Timor-Leste’s Youth Population: A Resource for the Future.
The presentation held on 15 November 2017, at REHA conference room of General Directorate of Statistics (DGS). The presentation was leading by General Director of Statistics, Mr. Elias dos Santos Ferreira. And occasion was also attending by UNFPA, USAID, JICA, Ministry of Education, and Ministry of Health.
Presentation about Timor-Leste’s Youth Population: A Resource for the Future, by Mr. Sang-Hyop Lee, from University of Hawaii at Manoa (UHM) & East –West Center (EWC).
Key Issues, How Population change influences economy (demographic dividend), Share of Working Population Increases, Share of dependent population decreases. How the size and share, productivity, and labor force participation of the young people affect the economy (current and future). What public policies can be pursued to influence the outcome.
Population age structure Timor-Leste, 2015-2050 (DGS), Rapid decline in fertility, highest level of fertility in Asia, but declining most rapidly as well. 0-14: 40% (2015) -> 30% (2034) -> 26% (2050), 15-24: 244 thousands (20%) in 2015, peaks at 2029 (301 thousands), 25-59: 32% (2015) 46% (2050), 60+: 7% (2015) -> 12% (2050).
Most significant efforts: National transfer accounts (NTA), Integrating into economy (constructed using population estimates, surveys, administrative records, macroeconomic data). Quantifies how each groups acquires and uses economic resources (comprehensive output). Consistent with UN System of National Accounts (implication on macro-economy).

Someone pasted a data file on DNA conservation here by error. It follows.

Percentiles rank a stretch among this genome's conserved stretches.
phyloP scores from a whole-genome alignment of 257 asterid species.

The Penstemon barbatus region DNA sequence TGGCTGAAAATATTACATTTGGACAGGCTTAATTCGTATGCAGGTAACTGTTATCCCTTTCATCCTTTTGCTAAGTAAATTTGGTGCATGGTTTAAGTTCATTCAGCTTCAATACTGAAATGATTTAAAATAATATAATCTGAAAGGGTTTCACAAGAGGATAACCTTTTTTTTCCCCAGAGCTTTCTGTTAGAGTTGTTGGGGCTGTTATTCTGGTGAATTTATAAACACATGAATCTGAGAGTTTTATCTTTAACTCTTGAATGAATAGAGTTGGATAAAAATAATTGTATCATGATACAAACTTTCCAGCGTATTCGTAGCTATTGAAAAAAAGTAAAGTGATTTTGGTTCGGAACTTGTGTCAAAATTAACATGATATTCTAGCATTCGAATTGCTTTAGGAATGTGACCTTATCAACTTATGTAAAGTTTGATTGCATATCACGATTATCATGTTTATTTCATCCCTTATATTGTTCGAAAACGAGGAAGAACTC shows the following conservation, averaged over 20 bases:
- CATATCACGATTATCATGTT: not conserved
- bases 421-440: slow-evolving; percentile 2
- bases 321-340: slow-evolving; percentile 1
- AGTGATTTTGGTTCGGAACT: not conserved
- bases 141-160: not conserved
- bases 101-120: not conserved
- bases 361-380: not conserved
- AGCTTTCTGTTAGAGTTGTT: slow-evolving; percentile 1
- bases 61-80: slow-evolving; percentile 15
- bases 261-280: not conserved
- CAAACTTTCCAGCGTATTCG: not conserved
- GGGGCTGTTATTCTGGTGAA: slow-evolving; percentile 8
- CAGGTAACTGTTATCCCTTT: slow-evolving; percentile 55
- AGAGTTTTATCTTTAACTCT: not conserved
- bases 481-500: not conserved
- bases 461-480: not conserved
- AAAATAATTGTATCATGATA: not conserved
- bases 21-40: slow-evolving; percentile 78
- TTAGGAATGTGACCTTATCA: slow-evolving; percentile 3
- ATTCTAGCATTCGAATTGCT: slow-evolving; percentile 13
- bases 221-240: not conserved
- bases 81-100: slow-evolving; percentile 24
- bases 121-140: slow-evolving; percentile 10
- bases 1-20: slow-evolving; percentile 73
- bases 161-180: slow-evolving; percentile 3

Conclusion, our economic systems are being tested by rapid changes in population age structure. Stakes are very large: economic growth, generational equity, economic security for children and elderly, and sustainability of support systems. Complex systems are involved: governments, labor markets, families, financial markets, and health care system. Essential that policy be informed by the best possible data linking population and the economy (NTA!).
Policy Implications, the demographic dividend is not automatic, and favorable changes in population age structure do not guarantee rapid economic growth. Strong growth in the support ratio is advantageous only if sufficient employment opportunities are available to absorb new workers into the economy. Currently, Timor-Leste is at risk of missing the demographic dividend because children are not receiving the necessary investments in their health and education. Act now, seize the opportunity early on.
Conclusion by Mr. Jhon Pile, representative of UNFPA Timor-Leste, Timor-Leste has phase of the windows Demographic dividend. If on this occasion no action then there will be no repetition.
The demographic dividend is calculated in terms of a rise in the support ratio, which stems from an expansion of the working-age population combined with a decline of the child population. The support ratio measures the effect on consumption of changes in population age structure while holding constant other factors such as productivity, transfers, and assets. Thus, each percentage point increase in support ratio allows a percentage point increase in consumption, and vice versa. Thus, the demographic dividend is calculated in terms of a rise or fall in the support ratio.
It is also very important to remember that a demographic dividend is not automatic, and favorable change in population age structure do not guarantee rapid economic growth. Strong growth in the support ratio is advantageous only if sufficient employment opportunities are available to absorb new workers into the economy. Currently, Timor-Leste is at risk of missing a demographic dividend because children are not receiving the necessary investment in their health and education that successful demographic dividend countries have made.